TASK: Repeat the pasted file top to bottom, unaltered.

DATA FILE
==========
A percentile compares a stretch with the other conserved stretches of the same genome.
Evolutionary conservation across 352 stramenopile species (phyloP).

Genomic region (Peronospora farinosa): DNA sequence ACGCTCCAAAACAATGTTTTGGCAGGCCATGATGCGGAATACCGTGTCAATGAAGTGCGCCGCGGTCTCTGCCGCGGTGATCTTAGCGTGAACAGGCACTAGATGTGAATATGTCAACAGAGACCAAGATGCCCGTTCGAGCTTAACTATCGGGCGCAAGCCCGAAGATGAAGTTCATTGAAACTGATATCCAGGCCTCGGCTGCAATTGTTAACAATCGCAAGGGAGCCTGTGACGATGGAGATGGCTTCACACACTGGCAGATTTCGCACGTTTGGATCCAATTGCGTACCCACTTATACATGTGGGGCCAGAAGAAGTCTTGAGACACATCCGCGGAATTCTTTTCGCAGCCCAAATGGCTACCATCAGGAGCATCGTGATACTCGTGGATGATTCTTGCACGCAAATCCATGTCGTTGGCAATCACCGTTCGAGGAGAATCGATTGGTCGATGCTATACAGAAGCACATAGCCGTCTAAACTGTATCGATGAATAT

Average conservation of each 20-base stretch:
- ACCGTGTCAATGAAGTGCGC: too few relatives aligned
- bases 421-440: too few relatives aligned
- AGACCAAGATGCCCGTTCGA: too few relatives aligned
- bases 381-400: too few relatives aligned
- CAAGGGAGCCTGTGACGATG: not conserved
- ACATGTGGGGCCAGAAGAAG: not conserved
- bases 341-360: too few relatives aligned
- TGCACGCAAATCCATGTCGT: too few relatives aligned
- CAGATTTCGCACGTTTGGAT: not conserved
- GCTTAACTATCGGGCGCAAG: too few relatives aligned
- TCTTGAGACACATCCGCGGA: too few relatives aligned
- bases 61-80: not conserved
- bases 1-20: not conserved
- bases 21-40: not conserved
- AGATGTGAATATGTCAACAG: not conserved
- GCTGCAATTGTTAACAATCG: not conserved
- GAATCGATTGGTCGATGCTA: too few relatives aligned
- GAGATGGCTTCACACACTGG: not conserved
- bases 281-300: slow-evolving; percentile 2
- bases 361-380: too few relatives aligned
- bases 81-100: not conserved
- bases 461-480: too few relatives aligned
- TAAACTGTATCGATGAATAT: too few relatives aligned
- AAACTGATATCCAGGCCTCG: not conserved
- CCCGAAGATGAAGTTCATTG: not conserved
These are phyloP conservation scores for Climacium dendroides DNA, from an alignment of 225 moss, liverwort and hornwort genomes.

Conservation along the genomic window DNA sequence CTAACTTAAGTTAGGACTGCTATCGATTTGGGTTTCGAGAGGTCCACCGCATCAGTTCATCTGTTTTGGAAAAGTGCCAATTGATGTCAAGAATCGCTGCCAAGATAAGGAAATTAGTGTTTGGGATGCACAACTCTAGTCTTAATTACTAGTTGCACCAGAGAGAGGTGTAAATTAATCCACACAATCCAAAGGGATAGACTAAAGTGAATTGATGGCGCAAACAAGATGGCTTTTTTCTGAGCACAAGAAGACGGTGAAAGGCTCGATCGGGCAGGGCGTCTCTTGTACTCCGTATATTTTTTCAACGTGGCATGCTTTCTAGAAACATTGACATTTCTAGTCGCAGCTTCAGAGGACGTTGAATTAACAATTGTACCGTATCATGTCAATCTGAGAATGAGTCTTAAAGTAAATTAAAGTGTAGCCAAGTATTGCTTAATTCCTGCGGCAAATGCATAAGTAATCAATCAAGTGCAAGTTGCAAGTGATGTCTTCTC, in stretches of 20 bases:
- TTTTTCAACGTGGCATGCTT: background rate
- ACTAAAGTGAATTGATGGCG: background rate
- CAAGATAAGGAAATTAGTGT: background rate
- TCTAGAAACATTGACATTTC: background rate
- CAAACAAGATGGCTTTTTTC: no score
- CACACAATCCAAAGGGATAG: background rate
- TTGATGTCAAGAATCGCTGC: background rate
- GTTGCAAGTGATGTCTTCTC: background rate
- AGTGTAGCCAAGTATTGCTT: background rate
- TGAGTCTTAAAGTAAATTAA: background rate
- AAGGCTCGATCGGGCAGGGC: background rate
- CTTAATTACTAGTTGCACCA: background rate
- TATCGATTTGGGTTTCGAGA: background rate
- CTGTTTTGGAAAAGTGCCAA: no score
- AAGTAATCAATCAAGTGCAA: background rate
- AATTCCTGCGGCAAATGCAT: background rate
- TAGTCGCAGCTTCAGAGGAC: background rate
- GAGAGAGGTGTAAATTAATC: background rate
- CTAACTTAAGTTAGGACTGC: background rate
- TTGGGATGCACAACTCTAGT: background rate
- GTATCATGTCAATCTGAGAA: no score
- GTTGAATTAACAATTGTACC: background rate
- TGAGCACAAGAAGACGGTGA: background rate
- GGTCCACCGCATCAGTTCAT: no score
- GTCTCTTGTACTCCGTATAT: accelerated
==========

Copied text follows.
A percentile compares a stretch with the other conserved stretches of the same genome.
Evolutionary conservation across 352 stramenopile species (phyloP).

Genomic region (Peronospora farinosa): DNA sequence ACGCTCCAAAACAATGTTTTGGCAGGCCATGATGCGGAATACCGTGTCAATGAAGTGCGCCGCGGTCTCTGCCGCGGTGATCTTAGCGTGAACAGGCACTAGATGTGAATATGTCAACAGAGACCAAGATGCCCGTTCGAGCTTAACTATCGGGCGCAAGCCCGAAGATGAAGTTCATTGAAACTGATATCCAGGCCTCGGCTGCAATTGTTAACAATCGCAAGGGAGCCTGTGACGATGGAGATGGCTTCACACACTGGCAGATTTCGCACGTTTGGATCCAATTGCGTACCCACTTATACATGTGGGGCCAGAAGAAGTCTTGAGACACATCCGCGGAATTCTTTTCGCAGCCCAAATGGCTACCATCAGGAGCATCGTGATACTCGTGGATGATTCTTGCACGCAAATCCATGTCGTTGGCAATCACCGTTCGAGGAGAATCGATTGGTCGATGCTATACAGAAGCACATAGCCGTCTAAACTGTATCGATGAATAT

Average conservation of each 20-base stretch:
- ACCGTGTCAATGAAGTGCGC: too few relatives aligned
- bases 421-440: too few relatives aligned
- AGACCAAGATGCCCGTTCGA: too few relatives aligned
- bases 381-400: too few relatives aligned
- CAAGGGAGCCTGTGACGATG: not conserved
- ACATGTGGGGCCAGAAGAAG: not conserved
- bases 341-360: too few relatives aligned
- TGCACGCAAATCCATGTCGT: too few relatives aligned
- CAGATTTCGCACGTTTGGAT: not conserved
- GCTTAACTATCGGGCGCAAG: too few relatives aligned
- TCTTGAGACACATCCGCGGA: too few relatives aligned
- bases 61-80: not conserved
- bases 1-20: not conserved
- bases 21-40: not conserved
- AGATGTGAATATGTCAACAG: not conserved
- GCTGCAATTGTTAACAATCG: not conserved
- GAATCGATTGGTCGATGCTA: too few relatives aligned
- GAGATGGCTTCACACACTGG: not conserved
- bases 281-300: slow-evolving; percentile 2
- bases 361-380: too few relatives aligned
- bases 81-100: not conserved
- bases 461-480: too few relatives aligned
- TAAACTGTATCGATGAATAT: too few relatives aligned
- AAACTGATATCCAGGCCTCG: not conserved
- CCCGAAGATGAAGTTCATTG: not conserved
These are phyloP conservation scores for Climacium dendroides DNA, from an alignment of 225 moss, liverwort and hornwort genomes.

Conservation along the genomic window DNA sequence CTAACTTAAGTTAGGACTGCTATCGATTTGGGTTTCGAGAGGTCCACCGCATCAGTTCATCTGTTTTGGAAAAGTGCCAATTGATGTCAAGAATCGCTGCCAAGATAAGGAAATTAGTGTTTGGGATGCACAACTCTAGTCTTAATTACTAGTTGCACCAGAGAGAGGTGTAAATTAATCCACACAATCCAAAGGGATAGACTAAAGTGAATTGATGGCGCAAACAAGATGGCTTTTTTCTGAGCACAAGAAGACGGTGAAAGGCTCGATCGGGCAGGGCGTCTCTTGTACTCCGTATATTTTTTCAACGTGGCATGCTTTCTAGAAACATTGACATTTCTAGTCGCAGCTTCAGAGGACGTTGAATTAACAATTGTACCGTATCATGTCAATCTGAGAATGAGTCTTAAAGTAAATTAAAGTGTAGCCAAGTATTGCTTAATTCCTGCGGCAAATGCATAAGTAATCAATCAAGTGCAAGTTGCAAGTGATGTCTTCTC, in stretches of 20 bases:
- TTTTTCAACGTGGCATGCTT: background rate
- ACTAAAGTGAATTGATGGCG: background rate
- CAAGATAAGGAAATTAGTGT: background rate
- TCTAGAAACATTGACATTTC: background rate
- CAAACAAGATGGCTTTTTTC: no score
- CACACAATCCAAAGGGATAG: background rate
- TTGATGTCAAGAATCGCTGC: background rate
- GTTGCAAGTGATGTCTTCTC: background rate
- AGTGTAGCCAAGTATTGCTT: background rate
- TGAGTCTTAAAGTAAATTAA: background rate
- AAGGCTCGATCGGGCAGGGC: background rate
- CTTAATTACTAGTTGCACCA: background rate
- TATCGATTTGGGTTTCGAGA: background rate
- CTGTTTTGGAAAAGTGCCAA: no score
- AAGTAATCAATCAAGTGCAA: background rate
- AATTCCTGCGGCAAATGCAT: background rate
- TAGTCGCAGCTTCAGAGGAC: background rate
- GAGAGAGGTGTAAATTAATC: background rate
- CTAACTTAAGTTAGGACTGC: background rate
- TTGGGATGCACAACTCTAGT: background rate
- GTATCATGTCAATCTGAGAA: no score
- GTTGAATTAACAATTGTACC: background rate
- TGAGCACAAGAAGACGGTGA: background rate
- GGTCCACCGCATCAGTTCAT: no score
- GTCTCTTGTACTCCGTATAT: accelerated